Given the expression of these 290 selected genes, Figures 3(b) and 3(c) highlight a good separation between the four stimulations. These sample representations obtained from sPLS-DA reveal that the first component discriminates the stimulation LIPO5 versus the other stimulations, while the second component discriminates the stimulation GAG+ versus the other stimulations and the third component discriminates the stimulation GAG- versus the others. Therefore, the first two components separated the stimulations according to the peptides included in the vaccine. As expected there was a clear separation between LIPO5 and other stimulation conditions. Especially, a part of the differential effect of LIPO5 compared to GAG+ could be due to the lipid tail or perhaps to the effect of the other peptides of LIPO5. GAG- and NS were not distinguishable on the first two components of the sPLS-DA (Figure 3(b)). This last result is not surprising as no specific response is expected from peptides not included in the vaccine after vaccination.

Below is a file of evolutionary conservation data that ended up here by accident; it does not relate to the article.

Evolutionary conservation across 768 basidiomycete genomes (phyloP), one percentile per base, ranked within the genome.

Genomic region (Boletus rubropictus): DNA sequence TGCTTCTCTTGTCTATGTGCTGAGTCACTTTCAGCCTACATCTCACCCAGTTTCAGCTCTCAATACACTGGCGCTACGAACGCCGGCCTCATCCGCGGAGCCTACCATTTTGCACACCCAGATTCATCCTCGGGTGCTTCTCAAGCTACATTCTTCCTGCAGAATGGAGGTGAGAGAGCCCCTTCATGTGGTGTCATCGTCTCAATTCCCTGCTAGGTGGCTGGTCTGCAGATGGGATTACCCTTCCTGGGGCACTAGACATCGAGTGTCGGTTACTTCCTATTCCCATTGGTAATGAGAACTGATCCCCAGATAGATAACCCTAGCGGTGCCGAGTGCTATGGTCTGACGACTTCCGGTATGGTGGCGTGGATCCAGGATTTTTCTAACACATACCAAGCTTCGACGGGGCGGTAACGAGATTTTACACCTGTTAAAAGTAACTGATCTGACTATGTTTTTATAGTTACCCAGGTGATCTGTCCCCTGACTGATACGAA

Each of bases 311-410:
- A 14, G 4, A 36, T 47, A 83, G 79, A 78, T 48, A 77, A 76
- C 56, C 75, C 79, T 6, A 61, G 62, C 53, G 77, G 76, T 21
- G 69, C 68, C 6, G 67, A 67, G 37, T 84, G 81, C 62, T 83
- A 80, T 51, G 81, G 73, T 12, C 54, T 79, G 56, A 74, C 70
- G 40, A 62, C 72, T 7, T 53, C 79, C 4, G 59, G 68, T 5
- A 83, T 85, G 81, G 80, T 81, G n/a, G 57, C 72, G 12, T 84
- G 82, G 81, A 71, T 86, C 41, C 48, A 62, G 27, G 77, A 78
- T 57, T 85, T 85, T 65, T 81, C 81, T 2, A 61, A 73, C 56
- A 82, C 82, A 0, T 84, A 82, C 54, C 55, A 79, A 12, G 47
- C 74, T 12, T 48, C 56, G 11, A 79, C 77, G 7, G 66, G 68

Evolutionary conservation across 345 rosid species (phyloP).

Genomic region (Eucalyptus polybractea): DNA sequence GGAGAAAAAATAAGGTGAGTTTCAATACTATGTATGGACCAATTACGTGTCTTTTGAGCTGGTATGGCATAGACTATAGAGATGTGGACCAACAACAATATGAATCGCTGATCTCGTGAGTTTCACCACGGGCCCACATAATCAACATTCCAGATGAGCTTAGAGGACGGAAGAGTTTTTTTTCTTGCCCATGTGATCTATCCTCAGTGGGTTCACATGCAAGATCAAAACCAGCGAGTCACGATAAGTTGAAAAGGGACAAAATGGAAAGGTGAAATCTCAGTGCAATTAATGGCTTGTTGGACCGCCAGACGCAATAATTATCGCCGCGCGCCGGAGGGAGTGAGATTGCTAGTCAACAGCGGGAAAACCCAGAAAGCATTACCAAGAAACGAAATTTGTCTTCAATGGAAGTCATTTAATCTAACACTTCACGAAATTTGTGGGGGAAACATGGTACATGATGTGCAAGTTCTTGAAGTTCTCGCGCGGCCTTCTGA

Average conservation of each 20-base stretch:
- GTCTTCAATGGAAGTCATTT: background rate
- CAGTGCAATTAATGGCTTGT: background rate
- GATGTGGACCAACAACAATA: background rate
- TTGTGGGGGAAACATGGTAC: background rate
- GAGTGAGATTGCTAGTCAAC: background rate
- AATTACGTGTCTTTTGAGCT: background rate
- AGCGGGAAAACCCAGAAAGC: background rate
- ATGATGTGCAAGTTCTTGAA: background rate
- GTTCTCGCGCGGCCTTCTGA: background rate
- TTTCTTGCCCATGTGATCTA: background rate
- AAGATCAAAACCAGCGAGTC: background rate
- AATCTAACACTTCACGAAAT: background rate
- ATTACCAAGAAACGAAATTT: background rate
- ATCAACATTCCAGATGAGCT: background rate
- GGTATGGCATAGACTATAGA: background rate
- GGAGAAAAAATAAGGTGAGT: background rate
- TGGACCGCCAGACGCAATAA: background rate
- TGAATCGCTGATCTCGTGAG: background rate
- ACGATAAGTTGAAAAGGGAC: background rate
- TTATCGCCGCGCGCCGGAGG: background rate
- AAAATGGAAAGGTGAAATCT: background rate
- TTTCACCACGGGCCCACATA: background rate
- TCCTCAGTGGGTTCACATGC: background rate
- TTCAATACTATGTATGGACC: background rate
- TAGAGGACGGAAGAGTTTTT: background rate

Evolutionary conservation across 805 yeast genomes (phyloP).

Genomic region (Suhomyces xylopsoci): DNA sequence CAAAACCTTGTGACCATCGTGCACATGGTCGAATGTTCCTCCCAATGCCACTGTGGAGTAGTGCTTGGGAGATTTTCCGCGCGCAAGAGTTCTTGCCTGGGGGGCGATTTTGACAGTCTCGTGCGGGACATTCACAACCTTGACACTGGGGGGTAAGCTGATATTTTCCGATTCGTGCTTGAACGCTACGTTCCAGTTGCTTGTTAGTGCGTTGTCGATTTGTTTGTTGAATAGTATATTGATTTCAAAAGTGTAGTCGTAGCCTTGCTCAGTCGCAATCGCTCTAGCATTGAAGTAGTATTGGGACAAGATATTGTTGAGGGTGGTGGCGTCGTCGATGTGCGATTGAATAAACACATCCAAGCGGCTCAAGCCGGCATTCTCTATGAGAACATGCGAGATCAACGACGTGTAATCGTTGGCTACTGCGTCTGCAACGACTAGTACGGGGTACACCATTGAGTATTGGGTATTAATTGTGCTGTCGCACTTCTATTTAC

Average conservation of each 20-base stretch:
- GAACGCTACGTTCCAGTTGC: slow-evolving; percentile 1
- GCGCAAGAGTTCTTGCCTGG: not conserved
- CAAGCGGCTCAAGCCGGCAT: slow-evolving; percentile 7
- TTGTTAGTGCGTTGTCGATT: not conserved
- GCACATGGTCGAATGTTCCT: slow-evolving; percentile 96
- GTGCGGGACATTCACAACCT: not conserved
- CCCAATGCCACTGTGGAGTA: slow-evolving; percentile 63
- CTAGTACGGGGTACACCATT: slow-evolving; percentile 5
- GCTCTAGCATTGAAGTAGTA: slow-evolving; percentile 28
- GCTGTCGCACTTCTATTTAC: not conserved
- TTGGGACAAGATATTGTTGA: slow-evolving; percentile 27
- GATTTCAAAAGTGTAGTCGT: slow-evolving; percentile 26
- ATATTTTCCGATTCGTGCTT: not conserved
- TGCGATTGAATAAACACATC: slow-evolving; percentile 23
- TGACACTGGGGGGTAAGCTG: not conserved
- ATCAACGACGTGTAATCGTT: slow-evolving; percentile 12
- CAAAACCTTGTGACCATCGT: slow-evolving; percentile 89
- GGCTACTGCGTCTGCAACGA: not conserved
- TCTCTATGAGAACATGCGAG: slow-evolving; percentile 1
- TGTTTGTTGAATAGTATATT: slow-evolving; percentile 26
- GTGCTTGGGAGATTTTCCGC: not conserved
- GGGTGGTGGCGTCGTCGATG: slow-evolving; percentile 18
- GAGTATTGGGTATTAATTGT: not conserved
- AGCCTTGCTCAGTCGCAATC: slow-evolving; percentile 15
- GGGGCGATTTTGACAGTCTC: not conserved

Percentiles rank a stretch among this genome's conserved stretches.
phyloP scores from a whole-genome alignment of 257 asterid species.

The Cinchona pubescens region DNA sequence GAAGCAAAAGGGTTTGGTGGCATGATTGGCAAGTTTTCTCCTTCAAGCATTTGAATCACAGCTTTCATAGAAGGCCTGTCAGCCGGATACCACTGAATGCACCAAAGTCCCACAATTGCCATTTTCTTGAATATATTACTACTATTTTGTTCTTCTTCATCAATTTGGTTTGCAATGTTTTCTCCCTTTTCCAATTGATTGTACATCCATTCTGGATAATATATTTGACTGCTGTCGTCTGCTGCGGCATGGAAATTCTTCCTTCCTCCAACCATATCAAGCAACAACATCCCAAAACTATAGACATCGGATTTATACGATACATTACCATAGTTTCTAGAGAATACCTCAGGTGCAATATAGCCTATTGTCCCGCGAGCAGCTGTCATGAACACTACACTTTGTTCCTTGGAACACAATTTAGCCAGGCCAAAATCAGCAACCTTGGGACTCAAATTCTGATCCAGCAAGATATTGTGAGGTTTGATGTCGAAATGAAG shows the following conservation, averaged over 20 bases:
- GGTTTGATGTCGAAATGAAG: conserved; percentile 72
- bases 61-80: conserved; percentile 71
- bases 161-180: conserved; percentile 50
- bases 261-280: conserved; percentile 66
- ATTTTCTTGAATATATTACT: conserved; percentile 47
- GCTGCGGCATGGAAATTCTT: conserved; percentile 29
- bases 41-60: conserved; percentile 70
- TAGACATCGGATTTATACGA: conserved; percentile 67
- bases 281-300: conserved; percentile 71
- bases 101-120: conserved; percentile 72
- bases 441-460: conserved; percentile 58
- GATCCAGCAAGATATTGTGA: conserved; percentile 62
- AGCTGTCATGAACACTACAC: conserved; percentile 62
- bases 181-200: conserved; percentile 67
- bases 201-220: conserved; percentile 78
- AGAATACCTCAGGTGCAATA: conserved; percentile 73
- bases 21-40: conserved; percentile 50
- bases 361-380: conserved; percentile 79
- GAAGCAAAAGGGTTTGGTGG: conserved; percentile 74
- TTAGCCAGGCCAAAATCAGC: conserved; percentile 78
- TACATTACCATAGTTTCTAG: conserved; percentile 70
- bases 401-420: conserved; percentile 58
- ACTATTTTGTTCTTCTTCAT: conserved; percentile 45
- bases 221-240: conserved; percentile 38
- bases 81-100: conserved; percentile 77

Figure 3(a) displays the unsupervised clustering of the 290 selected probes. A cluster of 11 genes MT1M, C20ORF127, MT2A, MT1A, MT1G, MT1F, LOC441019, MT1X, MT1H, MTE, MT1E, was removed to improve visualisation. These genes selected on dimension 1 were all overexpressed in LIPO5 stimulation (see Additional file 1: Figure S5).